Study: Democratic polarization exceeds Republican polarization, for what it's worth.

This is awkward for too many people, so it will be ignored:

…a paper on polarization and inequality released in August by political scientists from Princeton, Georgetown, and the University of Oregon (and highlighted this week in a Washington Post article) provides some empirical evidence that Democratic Party’s leftward drift is more pronounced than the GOP’s rightward drift, at least at the state level. The study’s overall argument is that income inequality has increased political polarization at the state level since the 1990s. But the authors find that that this happens more by moving state Democratic parties to the left than by moving state Republican parties to the right. As the Democratic Party lost power at the state level over the past 15 years, it also effectively shed its moderate wing. Centrist Democrats have increasingly lost seats to Republicans, “resulting in a more liberal Democratic party” overall. The authors find that the ideological median of Republican legislators has shifted much less.

Even though it handily explains our political history since 2007. The Democrats ran in 2006 and 2008 on the appearance of a non-ideological, pragmatic style of governance: and once they got full power in 2009 they promptly dropped the act and went Full Metal Progressive on the government and the economy.  The American people have been reacting to that every since, usually hostilely. It’s no accident that Maryland and Illinois and Massachusetts have Republican governors now, or that Democrats lost control of Southern state legislatures that they had owned for a century, or that comparing a picture of the Democratic caucuses in 2009 with one from today would lead one to assume that there was a fairly nasty plague epidemic in the intervening period*. These things have all been the inevitable effect of the Democrats running hard Left.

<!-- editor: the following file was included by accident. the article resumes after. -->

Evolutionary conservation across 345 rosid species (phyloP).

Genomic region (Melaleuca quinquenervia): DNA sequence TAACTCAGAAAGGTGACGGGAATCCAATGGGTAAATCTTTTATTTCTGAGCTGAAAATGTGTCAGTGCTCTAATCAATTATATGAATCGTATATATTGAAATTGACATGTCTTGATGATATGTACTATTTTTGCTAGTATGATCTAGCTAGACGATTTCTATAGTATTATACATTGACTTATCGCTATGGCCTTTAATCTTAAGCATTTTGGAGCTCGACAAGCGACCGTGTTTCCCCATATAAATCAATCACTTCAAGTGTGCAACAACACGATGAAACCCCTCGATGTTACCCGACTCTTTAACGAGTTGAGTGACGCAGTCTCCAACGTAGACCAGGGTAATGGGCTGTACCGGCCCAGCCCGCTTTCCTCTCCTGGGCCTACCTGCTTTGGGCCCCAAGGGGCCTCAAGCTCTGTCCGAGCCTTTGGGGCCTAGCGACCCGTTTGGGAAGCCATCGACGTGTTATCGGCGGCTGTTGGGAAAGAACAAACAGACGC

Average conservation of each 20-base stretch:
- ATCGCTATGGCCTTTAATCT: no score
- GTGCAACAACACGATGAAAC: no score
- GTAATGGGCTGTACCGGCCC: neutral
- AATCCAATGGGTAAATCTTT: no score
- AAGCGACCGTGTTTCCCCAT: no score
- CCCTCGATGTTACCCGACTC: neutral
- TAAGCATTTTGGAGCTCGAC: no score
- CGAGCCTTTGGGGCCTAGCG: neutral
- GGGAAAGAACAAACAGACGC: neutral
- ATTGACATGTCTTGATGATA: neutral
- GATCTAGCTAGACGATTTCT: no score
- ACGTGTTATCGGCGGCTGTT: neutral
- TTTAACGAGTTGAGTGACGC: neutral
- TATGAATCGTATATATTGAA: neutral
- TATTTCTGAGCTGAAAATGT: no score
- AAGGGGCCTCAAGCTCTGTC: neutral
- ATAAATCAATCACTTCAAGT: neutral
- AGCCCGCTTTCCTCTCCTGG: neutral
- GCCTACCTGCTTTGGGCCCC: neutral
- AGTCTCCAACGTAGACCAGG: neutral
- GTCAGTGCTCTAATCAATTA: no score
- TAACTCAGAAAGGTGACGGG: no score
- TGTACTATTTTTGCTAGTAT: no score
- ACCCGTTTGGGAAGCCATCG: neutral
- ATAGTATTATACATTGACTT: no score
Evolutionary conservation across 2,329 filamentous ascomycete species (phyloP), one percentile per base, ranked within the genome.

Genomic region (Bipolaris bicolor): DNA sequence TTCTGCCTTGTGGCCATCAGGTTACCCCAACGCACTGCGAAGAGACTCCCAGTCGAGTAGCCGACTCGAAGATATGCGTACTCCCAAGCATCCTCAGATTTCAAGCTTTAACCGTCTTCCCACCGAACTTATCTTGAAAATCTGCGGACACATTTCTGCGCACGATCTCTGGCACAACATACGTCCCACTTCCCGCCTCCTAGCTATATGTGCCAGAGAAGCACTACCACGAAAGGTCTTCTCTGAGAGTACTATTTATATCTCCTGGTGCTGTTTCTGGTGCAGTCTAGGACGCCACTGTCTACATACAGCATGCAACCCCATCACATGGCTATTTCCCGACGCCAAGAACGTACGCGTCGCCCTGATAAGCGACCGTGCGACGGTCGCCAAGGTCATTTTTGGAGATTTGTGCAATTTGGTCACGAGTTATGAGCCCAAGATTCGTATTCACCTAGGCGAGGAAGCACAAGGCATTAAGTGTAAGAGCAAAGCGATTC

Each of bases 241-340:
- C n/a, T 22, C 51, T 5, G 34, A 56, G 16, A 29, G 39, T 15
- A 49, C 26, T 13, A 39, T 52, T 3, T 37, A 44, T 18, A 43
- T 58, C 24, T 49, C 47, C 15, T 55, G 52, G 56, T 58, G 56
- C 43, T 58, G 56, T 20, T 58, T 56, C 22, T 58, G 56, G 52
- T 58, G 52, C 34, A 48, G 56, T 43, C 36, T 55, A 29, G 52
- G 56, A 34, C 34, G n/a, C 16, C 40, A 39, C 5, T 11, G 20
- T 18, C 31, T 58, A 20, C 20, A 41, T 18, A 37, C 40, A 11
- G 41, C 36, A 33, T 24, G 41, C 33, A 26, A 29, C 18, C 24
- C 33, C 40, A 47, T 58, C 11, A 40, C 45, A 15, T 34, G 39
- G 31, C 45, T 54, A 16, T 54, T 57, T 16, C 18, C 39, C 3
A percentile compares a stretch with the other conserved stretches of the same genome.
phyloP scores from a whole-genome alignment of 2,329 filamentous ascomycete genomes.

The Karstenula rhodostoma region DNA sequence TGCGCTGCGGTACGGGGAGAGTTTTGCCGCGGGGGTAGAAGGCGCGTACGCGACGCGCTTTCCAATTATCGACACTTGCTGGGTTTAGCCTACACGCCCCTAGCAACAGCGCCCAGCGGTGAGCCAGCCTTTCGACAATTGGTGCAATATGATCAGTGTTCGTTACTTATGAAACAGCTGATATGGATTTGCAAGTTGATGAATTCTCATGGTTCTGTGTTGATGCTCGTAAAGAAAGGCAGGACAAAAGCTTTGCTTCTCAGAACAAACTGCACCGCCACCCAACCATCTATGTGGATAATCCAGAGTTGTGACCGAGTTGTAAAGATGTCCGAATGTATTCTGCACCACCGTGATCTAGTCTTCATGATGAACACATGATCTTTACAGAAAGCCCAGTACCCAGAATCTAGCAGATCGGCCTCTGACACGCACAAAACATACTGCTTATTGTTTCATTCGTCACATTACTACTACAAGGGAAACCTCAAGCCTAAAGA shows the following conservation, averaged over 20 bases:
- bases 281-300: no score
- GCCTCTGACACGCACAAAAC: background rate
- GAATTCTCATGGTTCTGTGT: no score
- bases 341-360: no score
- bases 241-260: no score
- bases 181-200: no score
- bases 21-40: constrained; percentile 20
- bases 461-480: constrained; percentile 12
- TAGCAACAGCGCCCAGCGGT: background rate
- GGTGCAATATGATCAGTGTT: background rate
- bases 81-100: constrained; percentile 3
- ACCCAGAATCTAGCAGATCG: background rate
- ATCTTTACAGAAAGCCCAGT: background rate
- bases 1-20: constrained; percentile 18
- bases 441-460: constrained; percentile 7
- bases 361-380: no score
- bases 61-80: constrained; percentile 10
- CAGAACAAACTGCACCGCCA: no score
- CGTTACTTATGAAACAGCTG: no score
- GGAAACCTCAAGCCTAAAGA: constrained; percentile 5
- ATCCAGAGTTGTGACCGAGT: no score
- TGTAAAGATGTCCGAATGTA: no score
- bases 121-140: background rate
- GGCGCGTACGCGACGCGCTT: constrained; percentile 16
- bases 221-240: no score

This state of affairs will not continue forever, of course. When the Democrats lose the Presidential election next year they will have to decide whether or not to take the time to purge the superannuated relics of the New Left from their leadership, once and for all. If they do, they will have a better 2018 than expected; if they do not, well, by then the aforementioned relics will probably start dying of old age anyway. Either way, eventually the Democratic party will drift back to the center. Our entire system assumes two parties, after all; which is frustrating to partisans on either side of the ideological spectrum, but multi-party states have their own problems and the American voting public seems to have at least a subconscious awareness of that. You just have to wait for things to shift.

Verrrrrrrrrryyyyyy slooooooooowwwwllllllyyyyyyy.

Moe Lane (crosspost)

*At this point somebody will say What about Barack Obama? …What, indeed? He ran as somebody above the partisan din, and won handily. The mask had not slipped enough for him to lose reelection, although Barack Obama lost ground across the board and managed the win mostly on superior organization on his part and extremely poor organization on ours. Now the mask has totally slipped; even if he could run in 2016 Barack Obama would get his clock cleaned.